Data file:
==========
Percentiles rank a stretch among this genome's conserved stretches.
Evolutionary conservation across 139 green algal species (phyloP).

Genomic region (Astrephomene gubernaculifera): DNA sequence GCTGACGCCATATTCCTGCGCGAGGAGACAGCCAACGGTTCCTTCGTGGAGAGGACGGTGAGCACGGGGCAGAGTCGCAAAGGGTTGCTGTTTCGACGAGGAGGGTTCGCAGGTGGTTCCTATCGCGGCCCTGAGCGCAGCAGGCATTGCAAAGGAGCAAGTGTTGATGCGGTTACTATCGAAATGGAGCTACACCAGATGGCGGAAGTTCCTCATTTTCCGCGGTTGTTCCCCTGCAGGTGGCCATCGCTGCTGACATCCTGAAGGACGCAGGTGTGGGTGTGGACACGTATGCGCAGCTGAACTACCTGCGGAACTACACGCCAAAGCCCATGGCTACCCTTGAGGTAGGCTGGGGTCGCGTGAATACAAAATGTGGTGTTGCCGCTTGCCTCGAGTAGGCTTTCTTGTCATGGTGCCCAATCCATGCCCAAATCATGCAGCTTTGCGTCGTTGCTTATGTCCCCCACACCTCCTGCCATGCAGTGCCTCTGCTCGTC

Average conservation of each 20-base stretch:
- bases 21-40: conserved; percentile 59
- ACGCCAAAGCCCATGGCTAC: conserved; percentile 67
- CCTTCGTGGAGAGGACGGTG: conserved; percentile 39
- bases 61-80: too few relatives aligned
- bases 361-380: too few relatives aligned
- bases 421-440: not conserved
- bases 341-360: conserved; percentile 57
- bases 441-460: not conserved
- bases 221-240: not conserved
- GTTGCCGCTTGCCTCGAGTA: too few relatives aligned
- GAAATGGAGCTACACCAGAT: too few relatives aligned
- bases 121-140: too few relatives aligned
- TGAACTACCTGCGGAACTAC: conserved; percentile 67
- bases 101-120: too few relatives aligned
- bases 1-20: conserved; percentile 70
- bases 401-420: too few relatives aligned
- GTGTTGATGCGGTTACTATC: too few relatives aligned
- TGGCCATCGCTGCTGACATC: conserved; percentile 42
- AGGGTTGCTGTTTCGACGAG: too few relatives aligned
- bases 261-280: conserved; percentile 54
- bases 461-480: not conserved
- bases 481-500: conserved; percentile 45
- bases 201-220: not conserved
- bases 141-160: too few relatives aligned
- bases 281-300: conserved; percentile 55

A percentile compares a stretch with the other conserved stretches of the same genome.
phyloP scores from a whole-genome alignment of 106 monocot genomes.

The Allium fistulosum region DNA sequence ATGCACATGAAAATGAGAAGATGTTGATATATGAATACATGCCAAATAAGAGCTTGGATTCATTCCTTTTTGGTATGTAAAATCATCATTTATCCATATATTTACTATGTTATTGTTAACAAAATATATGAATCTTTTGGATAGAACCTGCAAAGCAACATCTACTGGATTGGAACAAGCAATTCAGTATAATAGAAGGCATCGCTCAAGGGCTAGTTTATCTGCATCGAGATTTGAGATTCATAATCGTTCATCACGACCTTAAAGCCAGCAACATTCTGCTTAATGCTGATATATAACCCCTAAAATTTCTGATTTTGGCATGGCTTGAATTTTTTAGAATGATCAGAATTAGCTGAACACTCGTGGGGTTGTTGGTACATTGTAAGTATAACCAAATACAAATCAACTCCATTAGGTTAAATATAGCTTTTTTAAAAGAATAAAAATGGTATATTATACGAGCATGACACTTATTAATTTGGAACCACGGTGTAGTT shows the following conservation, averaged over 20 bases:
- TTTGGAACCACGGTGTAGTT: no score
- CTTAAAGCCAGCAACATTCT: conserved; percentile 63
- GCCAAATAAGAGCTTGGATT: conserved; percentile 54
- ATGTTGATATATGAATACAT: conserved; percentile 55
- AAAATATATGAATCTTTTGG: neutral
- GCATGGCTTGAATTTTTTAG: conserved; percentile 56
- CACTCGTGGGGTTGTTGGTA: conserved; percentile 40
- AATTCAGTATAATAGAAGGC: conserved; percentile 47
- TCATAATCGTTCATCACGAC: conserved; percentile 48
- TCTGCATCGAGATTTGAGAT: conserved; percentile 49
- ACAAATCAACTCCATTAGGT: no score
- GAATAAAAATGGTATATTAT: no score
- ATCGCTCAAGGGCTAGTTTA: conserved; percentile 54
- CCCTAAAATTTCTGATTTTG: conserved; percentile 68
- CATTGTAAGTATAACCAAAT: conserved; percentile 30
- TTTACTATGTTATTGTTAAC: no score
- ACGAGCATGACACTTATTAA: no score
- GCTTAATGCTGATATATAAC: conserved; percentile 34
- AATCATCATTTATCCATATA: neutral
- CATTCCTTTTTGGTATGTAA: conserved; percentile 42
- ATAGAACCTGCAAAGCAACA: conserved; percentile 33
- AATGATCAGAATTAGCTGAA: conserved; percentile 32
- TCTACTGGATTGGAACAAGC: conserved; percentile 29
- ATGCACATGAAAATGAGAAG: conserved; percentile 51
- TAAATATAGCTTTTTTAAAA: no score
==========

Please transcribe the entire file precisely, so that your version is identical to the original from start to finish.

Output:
Percentiles rank a stretch among this genome's conserved stretches.
Evolutionary conservation across 139 green algal species (phyloP).

Genomic region (Astrephomene gubernaculifera): DNA sequence GCTGACGCCATATTCCTGCGCGAGGAGACAGCCAACGGTTCCTTCGTGGAGAGGACGGTGAGCACGGGGCAGAGTCGCAAAGGGTTGCTGTTTCGACGAGGAGGGTTCGCAGGTGGTTCCTATCGCGGCCCTGAGCGCAGCAGGCATTGCAAAGGAGCAAGTGTTGATGCGGTTACTATCGAAATGGAGCTACACCAGATGGCGGAAGTTCCTCATTTTCCGCGGTTGTTCCCCTGCAGGTGGCCATCGCTGCTGACATCCTGAAGGACGCAGGTGTGGGTGTGGACACGTATGCGCAGCTGAACTACCTGCGGAACTACACGCCAAAGCCCATGGCTACCCTTGAGGTAGGCTGGGGTCGCGTGAATACAAAATGTGGTGTTGCCGCTTGCCTCGAGTAGGCTTTCTTGTCATGGTGCCCAATCCATGCCCAAATCATGCAGCTTTGCGTCGTTGCTTATGTCCCCCACACCTCCTGCCATGCAGTGCCTCTGCTCGTC

Average conservation of each 20-base stretch:
- bases 21-40: conserved; percentile 59
- ACGCCAAAGCCCATGGCTAC: conserved; percentile 67
- CCTTCGTGGAGAGGACGGTG: conserved; percentile 39
- bases 61-80: too few relatives aligned
- bases 361-380: too few relatives aligned
- bases 421-440: not conserved
- bases 341-360: conserved; percentile 57
- bases 441-460: not conserved
- bases 221-240: not conserved
- GTTGCCGCTTGCCTCGAGTA: too few relatives aligned
- GAAATGGAGCTACACCAGAT: too few relatives aligned
- bases 121-140: too few relatives aligned
- TGAACTACCTGCGGAACTAC: conserved; percentile 67
- bases 101-120: too few relatives aligned
- bases 1-20: conserved; percentile 70
- bases 401-420: too few relatives aligned
- GTGTTGATGCGGTTACTATC: too few relatives aligned
- TGGCCATCGCTGCTGACATC: conserved; percentile 42
- AGGGTTGCTGTTTCGACGAG: too few relatives aligned
- bases 261-280: conserved; percentile 54
- bases 461-480: not conserved
- bases 481-500: conserved; percentile 45
- bases 201-220: not conserved
- bases 141-160: too few relatives aligned
- bases 281-300: conserved; percentile 55

A percentile compares a stretch with the other conserved stretches of the same genome.
phyloP scores from a whole-genome alignment of 106 monocot genomes.

The Allium fistulosum region DNA sequence ATGCACATGAAAATGAGAAGATGTTGATATATGAATACATGCCAAATAAGAGCTTGGATTCATTCCTTTTTGGTATGTAAAATCATCATTTATCCATATATTTACTATGTTATTGTTAACAAAATATATGAATCTTTTGGATAGAACCTGCAAAGCAACATCTACTGGATTGGAACAAGCAATTCAGTATAATAGAAGGCATCGCTCAAGGGCTAGTTTATCTGCATCGAGATTTGAGATTCATAATCGTTCATCACGACCTTAAAGCCAGCAACATTCTGCTTAATGCTGATATATAACCCCTAAAATTTCTGATTTTGGCATGGCTTGAATTTTTTAGAATGATCAGAATTAGCTGAACACTCGTGGGGTTGTTGGTACATTGTAAGTATAACCAAATACAAATCAACTCCATTAGGTTAAATATAGCTTTTTTAAAAGAATAAAAATGGTATATTATACGAGCATGACACTTATTAATTTGGAACCACGGTGTAGTT shows the following conservation, averaged over 20 bases:
- TTTGGAACCACGGTGTAGTT: no score
- CTTAAAGCCAGCAACATTCT: conserved; percentile 63
- GCCAAATAAGAGCTTGGATT: conserved; percentile 54
- ATGTTGATATATGAATACAT: conserved; percentile 55
- AAAATATATGAATCTTTTGG: neutral
- GCATGGCTTGAATTTTTTAG: conserved; percentile 56
- CACTCGTGGGGTTGTTGGTA: conserved; percentile 40
- AATTCAGTATAATAGAAGGC: conserved; percentile 47
- TCATAATCGTTCATCACGAC: conserved; percentile 48
- TCTGCATCGAGATTTGAGAT: conserved; percentile 49
- ACAAATCAACTCCATTAGGT: no score
- GAATAAAAATGGTATATTAT: no score
- ATCGCTCAAGGGCTAGTTTA: conserved; percentile 54
- CCCTAAAATTTCTGATTTTG: conserved; percentile 68
- CATTGTAAGTATAACCAAAT: conserved; percentile 30
- TTTACTATGTTATTGTTAAC: no score
- ACGAGCATGACACTTATTAA: no score
- GCTTAATGCTGATATATAAC: conserved; percentile 34
- AATCATCATTTATCCATATA: neutral
- CATTCCTTTTTGGTATGTAA: conserved; percentile 42
- ATAGAACCTGCAAAGCAACA: conserved; percentile 33
- AATGATCAGAATTAGCTGAA: conserved; percentile 32
- TCTACTGGATTGGAACAAGC: conserved; percentile 29
- ATGCACATGAAAATGAGAAG: conserved; percentile 51
- TAAATATAGCTTTTTTAAAA: no score